Louis J. Mitchell
Louis J. Mitchell was born on August 15, 1960. He is a respected, longtime transgender activist, faith leader, social justice advocate, and community builder.
Louis James Irving Mitchell was assigned female at birth, named and raised as a girl, but says he knew as young as three years old that “she” was not who he was. His life began in Los Angeles, California, the beloved child of Joyce L. Johnson. Joyce and his paternal contributor, Ernest, were not married, and Ernest was concurrently involved with another woman, who was also named Joyce Johnson. His parents’ relationship was short lived, and Joyce would go on to date Robert L. Irving. She maintained that Robert “wasn’t really her type” but he was the only person she dated who actually made time and plans to go on dates that included her baby. They married in 1963, and Robert legally adopted their child.
Louis, also known as “LJ,” spent the first ten years of his life with his maternal grandmother, Janie Mae Johnson, in the Crenshaw district of Los Angeles, and then moved with his family to West Covina, where he graduated from Edgewood High School in 1978. He was raised as the middle class kid of a working class family. Joyce retired from the Los Angeles District Attorney’s office, where she worked as a secretary, and Robert, who passed away in 1991, worked for Four-S Bakery as a route delivery driver. Though raised in the suburbs, Louis spent a lot of time visiting family around the country, notably in Corpus Christi, Texas; Hattiesburg, Mississippi; Birmingham, Alabama; Detroit, Michigan; and frequent weekends with cousins in Compton, California.
Even though he graduated near the top of his class, and with one of the top Scholastic Aptitude Test (SAT) scores in the country, Louis was already wrestling with addiction, complicated by his uncomfortable relationship with his identity and discomfort over his attractions. It would take both time and a commitment to transform his life before Louis would find peace in reconciling the different aspects of his existence.
When his beloved grandmother died in 1978, Louis went on a binge—engaging in theft and prostitution, and doing time in jail, all the while surviving sexual trauma. This was a difficult time, and he describes it as his “version of slow suicidality.” Having left behind all formal religion because of his belief that God didn’t and couldn’t love him, Louis felt no compulsion to see what adulthood might have to offer.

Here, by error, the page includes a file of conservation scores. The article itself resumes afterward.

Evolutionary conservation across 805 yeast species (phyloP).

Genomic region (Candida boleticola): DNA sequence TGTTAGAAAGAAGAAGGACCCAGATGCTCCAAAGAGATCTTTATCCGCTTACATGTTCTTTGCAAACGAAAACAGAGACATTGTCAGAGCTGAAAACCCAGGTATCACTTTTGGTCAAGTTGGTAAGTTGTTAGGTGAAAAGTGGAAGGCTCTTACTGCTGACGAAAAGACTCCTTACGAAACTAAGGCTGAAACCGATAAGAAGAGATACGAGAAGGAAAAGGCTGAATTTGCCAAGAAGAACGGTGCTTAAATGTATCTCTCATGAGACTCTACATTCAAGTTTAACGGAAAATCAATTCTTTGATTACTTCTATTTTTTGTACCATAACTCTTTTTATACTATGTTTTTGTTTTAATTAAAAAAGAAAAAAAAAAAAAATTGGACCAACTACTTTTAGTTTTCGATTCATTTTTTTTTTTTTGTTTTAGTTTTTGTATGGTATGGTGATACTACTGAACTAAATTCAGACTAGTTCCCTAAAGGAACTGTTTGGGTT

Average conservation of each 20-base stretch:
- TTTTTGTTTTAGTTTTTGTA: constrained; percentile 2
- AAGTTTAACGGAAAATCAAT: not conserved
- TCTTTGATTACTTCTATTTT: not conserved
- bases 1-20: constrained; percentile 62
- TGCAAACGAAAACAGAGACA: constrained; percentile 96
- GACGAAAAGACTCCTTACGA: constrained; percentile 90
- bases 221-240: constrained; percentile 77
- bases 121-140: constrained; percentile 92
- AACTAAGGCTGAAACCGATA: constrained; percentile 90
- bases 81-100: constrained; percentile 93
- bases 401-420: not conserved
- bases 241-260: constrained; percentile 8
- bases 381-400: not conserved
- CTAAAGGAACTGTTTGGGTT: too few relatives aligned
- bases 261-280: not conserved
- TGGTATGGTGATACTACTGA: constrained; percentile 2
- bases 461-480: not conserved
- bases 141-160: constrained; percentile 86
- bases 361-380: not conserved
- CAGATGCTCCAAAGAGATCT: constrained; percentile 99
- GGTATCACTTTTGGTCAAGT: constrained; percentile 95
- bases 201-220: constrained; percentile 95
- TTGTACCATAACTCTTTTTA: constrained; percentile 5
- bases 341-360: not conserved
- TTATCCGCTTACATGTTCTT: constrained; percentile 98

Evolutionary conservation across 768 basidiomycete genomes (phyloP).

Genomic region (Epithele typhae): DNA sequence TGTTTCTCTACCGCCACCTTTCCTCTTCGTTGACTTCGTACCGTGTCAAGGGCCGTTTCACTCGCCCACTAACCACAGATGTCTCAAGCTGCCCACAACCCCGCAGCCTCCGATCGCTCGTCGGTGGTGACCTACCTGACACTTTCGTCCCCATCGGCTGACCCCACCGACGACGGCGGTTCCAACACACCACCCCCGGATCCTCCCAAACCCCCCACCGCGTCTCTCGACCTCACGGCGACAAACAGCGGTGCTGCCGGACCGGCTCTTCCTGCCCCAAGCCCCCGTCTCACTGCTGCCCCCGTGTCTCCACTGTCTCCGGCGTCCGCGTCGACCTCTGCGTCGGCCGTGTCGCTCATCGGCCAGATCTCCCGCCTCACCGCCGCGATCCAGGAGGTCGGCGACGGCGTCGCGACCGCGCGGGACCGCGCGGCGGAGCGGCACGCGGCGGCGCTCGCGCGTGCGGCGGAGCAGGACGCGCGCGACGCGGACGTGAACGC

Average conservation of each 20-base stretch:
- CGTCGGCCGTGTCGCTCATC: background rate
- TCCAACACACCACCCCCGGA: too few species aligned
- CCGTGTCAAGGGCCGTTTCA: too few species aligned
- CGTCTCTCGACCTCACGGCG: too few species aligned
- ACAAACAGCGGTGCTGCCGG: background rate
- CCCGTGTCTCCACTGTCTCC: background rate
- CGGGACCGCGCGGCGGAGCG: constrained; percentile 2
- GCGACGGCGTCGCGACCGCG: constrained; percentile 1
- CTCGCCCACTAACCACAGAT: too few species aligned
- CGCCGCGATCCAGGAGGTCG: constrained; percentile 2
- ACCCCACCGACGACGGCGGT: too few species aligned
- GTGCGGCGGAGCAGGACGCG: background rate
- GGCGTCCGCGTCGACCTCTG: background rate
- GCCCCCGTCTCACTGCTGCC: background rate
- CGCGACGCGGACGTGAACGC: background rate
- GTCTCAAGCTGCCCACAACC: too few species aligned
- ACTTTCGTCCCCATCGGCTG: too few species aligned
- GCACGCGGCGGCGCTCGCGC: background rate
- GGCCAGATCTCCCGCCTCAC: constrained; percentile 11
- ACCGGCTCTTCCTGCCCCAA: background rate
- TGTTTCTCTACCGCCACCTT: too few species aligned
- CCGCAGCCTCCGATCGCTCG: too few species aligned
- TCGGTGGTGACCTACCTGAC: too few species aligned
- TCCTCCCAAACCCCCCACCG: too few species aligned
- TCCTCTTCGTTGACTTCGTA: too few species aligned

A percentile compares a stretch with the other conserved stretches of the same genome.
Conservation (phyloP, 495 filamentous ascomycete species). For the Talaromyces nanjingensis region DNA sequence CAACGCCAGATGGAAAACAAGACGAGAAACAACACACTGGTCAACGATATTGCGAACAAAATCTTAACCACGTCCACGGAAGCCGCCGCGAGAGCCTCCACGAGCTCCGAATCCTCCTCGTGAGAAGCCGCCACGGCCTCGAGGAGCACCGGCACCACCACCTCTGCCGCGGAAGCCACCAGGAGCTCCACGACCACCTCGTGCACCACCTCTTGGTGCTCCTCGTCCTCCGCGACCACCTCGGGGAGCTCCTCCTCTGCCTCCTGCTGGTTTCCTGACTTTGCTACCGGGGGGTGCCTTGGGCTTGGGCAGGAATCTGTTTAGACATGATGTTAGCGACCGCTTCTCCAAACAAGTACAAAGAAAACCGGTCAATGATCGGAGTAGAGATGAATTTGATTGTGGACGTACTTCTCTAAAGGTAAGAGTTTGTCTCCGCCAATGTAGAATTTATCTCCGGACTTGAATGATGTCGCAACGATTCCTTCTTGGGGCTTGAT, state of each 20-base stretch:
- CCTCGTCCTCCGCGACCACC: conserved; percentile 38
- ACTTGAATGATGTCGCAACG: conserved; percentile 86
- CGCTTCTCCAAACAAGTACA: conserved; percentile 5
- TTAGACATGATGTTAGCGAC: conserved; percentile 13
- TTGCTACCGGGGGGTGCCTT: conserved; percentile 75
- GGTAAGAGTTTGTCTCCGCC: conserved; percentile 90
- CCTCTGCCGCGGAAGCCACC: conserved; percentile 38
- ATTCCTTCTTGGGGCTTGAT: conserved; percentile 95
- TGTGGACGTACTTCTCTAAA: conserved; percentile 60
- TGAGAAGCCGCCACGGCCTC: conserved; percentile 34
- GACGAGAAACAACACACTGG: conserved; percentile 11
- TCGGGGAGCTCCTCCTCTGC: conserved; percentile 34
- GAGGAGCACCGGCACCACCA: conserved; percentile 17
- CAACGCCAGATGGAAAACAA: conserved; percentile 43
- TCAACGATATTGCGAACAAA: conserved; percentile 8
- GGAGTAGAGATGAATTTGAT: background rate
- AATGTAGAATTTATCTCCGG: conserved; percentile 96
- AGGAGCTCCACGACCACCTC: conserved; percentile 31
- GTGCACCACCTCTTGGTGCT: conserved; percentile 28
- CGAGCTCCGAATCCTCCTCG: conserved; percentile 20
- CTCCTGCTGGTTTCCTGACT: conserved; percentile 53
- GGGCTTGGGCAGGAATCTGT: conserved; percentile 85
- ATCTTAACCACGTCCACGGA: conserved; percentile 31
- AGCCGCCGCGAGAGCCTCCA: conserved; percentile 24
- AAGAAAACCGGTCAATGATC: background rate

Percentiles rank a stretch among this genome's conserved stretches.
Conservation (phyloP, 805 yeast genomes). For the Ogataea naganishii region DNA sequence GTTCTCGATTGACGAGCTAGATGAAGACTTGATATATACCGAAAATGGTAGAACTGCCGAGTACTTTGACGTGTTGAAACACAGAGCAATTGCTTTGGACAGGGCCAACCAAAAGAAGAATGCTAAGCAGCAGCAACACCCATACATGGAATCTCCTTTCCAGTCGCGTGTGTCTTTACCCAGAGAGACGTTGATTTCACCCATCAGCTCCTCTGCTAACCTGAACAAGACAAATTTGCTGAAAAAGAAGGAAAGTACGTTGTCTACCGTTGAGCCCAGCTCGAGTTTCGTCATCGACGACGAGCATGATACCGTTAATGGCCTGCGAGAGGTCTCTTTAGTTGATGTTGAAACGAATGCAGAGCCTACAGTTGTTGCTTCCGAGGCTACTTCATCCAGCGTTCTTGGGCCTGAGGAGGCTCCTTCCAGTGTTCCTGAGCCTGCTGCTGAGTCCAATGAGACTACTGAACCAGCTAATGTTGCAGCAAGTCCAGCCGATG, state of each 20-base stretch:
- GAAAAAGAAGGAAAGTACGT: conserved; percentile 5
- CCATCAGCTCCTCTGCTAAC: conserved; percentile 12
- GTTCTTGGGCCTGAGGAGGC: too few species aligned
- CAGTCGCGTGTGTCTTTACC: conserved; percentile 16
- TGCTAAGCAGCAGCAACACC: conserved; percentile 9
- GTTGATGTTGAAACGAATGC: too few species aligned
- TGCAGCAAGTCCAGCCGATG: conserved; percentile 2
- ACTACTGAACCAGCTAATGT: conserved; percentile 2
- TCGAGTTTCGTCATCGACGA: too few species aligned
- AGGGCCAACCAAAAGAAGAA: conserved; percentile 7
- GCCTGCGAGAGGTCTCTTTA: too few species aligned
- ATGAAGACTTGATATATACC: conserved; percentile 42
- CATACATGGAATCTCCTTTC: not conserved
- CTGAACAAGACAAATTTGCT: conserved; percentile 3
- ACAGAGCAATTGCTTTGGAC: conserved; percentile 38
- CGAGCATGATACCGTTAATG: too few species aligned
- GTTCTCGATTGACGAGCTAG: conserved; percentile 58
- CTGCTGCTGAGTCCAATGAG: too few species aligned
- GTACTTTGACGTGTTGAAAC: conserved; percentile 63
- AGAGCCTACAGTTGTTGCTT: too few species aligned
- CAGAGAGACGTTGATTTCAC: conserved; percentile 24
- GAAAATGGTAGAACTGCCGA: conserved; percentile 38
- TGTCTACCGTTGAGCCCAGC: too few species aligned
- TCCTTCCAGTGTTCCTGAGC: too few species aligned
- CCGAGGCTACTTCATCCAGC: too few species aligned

He returned to West Hollywood and found recovery in 1983. One of his first jobs was with the Los Angeles Gay and Lesbian Community Services Center, where he worked with runaway and throwaway youth, trained as a peer counselor, and managed the youth shelter.
As a young, naïve and optimistic activist, Louis learned that “community” looks very different from the lenses of folks who are not white, wealthy, cisgender, able-bodied, American-born and gay or lesbian. Experiencing all of the “ism’s” intra-community was a painful lesson that he’d never forget.
Louis, in his former incarnation, was involved in the lesbian and women’s communities, serving on the board of Connexxus Centro de Mujer, and helping to start support groups around Los Angeles for LGBTQ young people and people in recovery.
After winning money on a game show, Louis relocated to the San Francisco Bay area to study with Angela Davis at San Francisco State University in 1989. While a student, he offered to help Professor Davis as she started her work in the prison system in San Francisco. Louis stayed on as a credentialed teacher after Davis left to teach at UC Santa Cruz. He credits those years at the jail as being some of the most formative in his life of activism. Louis went on to work on the Tom Ammiano for Supervisor campaign, and was offered the position to serve as his legislative aide after his successful election.